Colby Armstrong Back In Red Deer With Sportsnet
Blessed with the gift of gab and an outgoing personality, Colby Armstrong is doing what he loves best.
His professional playing career ended two years ago but the former Red Deer Rebels forward is still involved with hockey as a TV analyst with Sportsnet.
The 33-year-old has been in Red Deer since last week with a Sportsnet crew covering the Memorial Cup tournament at the Centrium.
Armstrong, who wore the Rebels jersey for three seasons starting in 1999, became involved with his current employer in the spring of 2008, a few months after he had been dealt from the powerful Pittsburgh Penguins to the lowly Atlanta Thrashers at the late-February NHL trade deadline.
At first he was hesitant due to the fact he would be part of the telecast covering the Stanley Cup final between the Detroit Red Wings and . . . the Penguins.
“I got called by Sportsnet to see if I would come and work the finals because I had just played with the team,” he said earlier this week. “I was like ‘I don’t know if I really want to go back during the finals and watch all my friends win the Stanley Cup’. That was the first time I did TV, sat on a panel and experienced doing this job.”
Despite his extrovert mannerisms, Armstrong didn’t feel that he immediately fit into the TV gig.
“I have to admit it’s harder than I thought t would be,” he noted. “Right off the bat I was still a player so I didn’t really care as much about it if I screwed up or didn’t know what was going on.
“Now that I’m done playing it’s just the opposite. I’m like ‘this is a little harder and a little more serious’, but I’ve been learning as I go.
“I do enjoy it, it’s a great way for me to stay in the game. I talk about hockey. It’s been my whole life, so it’s given me an opportunity to stick around with something I love.”
Armstrong was a member of the Rebels’ Memorial Cup winning team. That experience was part of an extra memorable season for the Saskatoon native, who put up 78 points (36g,42a) during the regular season and 12 more (6-6) during the Rebels’ long playoff run, then was selected in the first round — 21st overall — by the Penguins in the NHL entry draft.
He played three full seasons with the Pens’ AHL farm team in Wilkes Barre/Scranton, Penn., before being summoned to the big team partway through the ’05-06 campaign. Armstrong was an immediate hit with the NHL club, scoring 16 goals and recording 40 points in just 47 games.
He stayed in Pittsburgh the following season before being traded to Atlanta. The feisty left winger was in Atlanta for two more years, then played two seasons with the Toronto Maple Leafs and one with the Montreal Canadiens.
But as the 2013-14 NHL season approached, Armstrong was without a contract, so he accepted an offer from the Vaxjo Lakers in Sweden.
“It was cool,” he said of his overseas experience. “I wished I could have stayed over here a little longer, but as it is now you see a lot of 30-year-old guys struggling to get (NHL) jobs or camp invitations. I was in that same boat. I got an offer from Sweden and experienced something totally different.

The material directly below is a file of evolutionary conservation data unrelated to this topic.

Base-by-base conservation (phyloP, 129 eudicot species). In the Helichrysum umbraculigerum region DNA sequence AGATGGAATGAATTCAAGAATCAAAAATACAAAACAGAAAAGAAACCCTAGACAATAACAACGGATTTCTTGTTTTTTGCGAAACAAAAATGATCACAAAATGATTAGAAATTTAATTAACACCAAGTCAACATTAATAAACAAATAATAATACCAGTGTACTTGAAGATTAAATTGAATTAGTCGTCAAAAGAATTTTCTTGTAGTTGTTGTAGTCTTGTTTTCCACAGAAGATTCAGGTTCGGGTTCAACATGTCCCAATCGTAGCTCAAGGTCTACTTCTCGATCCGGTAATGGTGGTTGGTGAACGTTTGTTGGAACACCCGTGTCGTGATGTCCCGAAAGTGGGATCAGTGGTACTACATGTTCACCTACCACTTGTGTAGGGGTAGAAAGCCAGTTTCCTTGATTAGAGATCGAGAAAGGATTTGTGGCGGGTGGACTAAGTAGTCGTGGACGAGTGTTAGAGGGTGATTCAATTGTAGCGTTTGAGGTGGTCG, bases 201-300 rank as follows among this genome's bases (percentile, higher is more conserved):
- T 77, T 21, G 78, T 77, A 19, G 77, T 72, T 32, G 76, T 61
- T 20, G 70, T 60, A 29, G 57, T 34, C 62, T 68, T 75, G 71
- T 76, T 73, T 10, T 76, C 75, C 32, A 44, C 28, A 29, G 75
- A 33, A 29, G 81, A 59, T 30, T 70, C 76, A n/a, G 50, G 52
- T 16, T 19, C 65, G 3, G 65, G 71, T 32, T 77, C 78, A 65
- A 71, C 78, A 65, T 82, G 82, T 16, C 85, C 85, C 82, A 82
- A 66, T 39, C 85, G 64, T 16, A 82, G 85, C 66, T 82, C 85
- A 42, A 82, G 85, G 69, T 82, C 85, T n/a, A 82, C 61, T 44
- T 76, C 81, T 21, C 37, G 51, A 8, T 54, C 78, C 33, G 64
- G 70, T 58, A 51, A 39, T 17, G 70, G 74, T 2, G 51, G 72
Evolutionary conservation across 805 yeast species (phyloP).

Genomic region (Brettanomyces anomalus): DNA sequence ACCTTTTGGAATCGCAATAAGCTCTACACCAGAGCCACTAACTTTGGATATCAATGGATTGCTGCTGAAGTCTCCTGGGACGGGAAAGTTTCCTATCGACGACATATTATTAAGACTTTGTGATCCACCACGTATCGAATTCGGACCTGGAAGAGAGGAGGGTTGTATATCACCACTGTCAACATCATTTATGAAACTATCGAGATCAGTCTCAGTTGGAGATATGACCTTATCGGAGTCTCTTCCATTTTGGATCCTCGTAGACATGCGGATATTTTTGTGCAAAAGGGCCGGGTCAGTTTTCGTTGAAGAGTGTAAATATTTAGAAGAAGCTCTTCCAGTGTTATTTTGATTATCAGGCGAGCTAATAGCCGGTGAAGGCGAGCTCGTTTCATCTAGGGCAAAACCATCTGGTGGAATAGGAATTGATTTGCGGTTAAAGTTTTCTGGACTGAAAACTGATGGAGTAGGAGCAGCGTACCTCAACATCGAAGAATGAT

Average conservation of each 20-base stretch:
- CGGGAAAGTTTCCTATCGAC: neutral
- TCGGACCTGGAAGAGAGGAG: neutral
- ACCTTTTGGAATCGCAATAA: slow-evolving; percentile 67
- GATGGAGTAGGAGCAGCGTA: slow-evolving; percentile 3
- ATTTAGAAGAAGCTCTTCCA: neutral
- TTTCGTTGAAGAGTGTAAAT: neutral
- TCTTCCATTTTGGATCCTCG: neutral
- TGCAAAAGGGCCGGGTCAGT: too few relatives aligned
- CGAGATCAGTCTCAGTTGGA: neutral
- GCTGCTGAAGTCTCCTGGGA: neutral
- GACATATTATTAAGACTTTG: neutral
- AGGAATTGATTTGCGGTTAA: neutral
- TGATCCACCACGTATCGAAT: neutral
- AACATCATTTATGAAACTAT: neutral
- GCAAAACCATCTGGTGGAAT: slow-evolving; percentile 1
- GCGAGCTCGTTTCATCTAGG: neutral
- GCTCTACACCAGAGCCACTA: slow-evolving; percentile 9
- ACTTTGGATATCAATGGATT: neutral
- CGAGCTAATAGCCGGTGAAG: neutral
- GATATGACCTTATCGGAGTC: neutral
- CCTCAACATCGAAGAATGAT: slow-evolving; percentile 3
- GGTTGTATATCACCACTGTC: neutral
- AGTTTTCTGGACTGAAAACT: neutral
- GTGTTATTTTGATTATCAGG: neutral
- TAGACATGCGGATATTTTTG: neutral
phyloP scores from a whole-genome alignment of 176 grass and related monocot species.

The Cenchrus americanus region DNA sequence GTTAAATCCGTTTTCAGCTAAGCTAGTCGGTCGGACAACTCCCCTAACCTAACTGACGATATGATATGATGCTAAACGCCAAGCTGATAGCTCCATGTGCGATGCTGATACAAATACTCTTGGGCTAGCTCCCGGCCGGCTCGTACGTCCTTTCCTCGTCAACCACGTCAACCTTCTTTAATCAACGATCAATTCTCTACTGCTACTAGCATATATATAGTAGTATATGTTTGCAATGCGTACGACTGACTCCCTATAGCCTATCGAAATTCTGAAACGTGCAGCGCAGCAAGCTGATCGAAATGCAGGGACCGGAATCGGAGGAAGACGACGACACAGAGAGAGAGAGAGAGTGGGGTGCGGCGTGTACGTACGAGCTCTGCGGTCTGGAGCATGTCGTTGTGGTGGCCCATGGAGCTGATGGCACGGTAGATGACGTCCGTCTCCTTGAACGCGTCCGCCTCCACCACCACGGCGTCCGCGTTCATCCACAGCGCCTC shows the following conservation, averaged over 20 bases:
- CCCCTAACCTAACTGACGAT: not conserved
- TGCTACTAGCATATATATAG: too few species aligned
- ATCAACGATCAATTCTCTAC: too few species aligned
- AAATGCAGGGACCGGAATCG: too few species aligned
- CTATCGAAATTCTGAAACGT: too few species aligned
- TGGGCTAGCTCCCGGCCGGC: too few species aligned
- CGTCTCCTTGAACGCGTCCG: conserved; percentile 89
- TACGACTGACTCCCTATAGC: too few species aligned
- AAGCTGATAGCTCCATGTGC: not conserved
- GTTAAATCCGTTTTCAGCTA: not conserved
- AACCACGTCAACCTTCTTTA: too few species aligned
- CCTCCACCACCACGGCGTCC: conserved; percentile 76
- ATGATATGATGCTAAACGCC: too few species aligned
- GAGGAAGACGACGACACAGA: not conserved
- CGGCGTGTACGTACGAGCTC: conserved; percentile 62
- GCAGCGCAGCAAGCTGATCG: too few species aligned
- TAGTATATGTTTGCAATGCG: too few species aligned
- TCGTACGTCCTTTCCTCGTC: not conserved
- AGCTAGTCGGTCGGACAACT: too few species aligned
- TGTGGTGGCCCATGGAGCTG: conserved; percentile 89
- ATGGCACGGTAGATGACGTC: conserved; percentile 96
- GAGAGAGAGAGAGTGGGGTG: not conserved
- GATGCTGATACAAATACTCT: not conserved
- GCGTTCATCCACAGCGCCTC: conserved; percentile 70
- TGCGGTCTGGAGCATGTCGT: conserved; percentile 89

“It was kind of nice, but one year was good enough for me.”
Armstrong and his family returned to Saskatchewan following a year in Sweden and settled into their acreage near the village of Clavet, 30 km from Saskatoon.
He and his family are currently living in Pittsburgh, where he owns a home from his days with the Penguins.
“We moved to Pittsburgh in October,” he said. “I’m doing some radio for the Penguins. Not a lot, but I get to go to the games and get to hang out at the rink and visit with friends. There are about four or five guys still there from when I played, plus the training staff.
“It’s worked out well because my wife is from Pennsylvania and it’s close to Toronto (and the Sportsnet main studio/office).”
Armstrong brought his wife Melissa and their children Cruise (five), Mila (two) and Liv (11 months) to Red Deer late last week to take in the Memorial Cup experience and visit his former teammates and haunts.
“My oldest son is five so I thought it would be cool for him. Brent (Rebels GM/head coach) has banners of (former Rebels who moved on to the NHL) hanging in the lobby of the rink so he could see that, see the city and meet some of my former billets and where I stayed.
“I just think it’s cool to show my wife and kids where I grew up and learned how to play hockey at a high level, learning how to be a professional. I have a lot of stories to tell from here.
“They came for a great show and got to meet everybody, from fans that I was close with to billets and the rink. They got to experience what the city is like when they’re behind something. It was awesome.”
Armstrong is thankful for the time he played in Red Deer under the guidance of head coach Sutter.
“When I came in as a young kid I was just trying to make the team,” he said. “This was the first team of significance I ever made.
“I never played with the top level (minor) teams (in Saskatoon). I wasn’t with any of the travelling teams until midget AAA.
“So coming here was like the first big thing. It was like a mini NHL with Brent Sutter as our coach, an ex-NHL guy with (Stanley) Cups.”
He credits his years with the Rebels for preparing him for what was to follow in his life.
“I came from Saskatoon to a place where you learned accountability and how to be a pro . . . what it takes to succeed in practice and in life,” he said.
“I made mistakes, I screwed up a few times, but I learned from it. Brent brought in a great group. We had great guys and we grew together.
“I took that into pro hockey. I feel like I had a head start on life as a pro and on the ice on as pro as well. I was lucky.”
He now he makes a living talking about the sport he once played for pay.
“We have great people working with us and I know a lot more now than I did yesterday, and every day is like that,” he said.
“Kind of like when I was here playing.”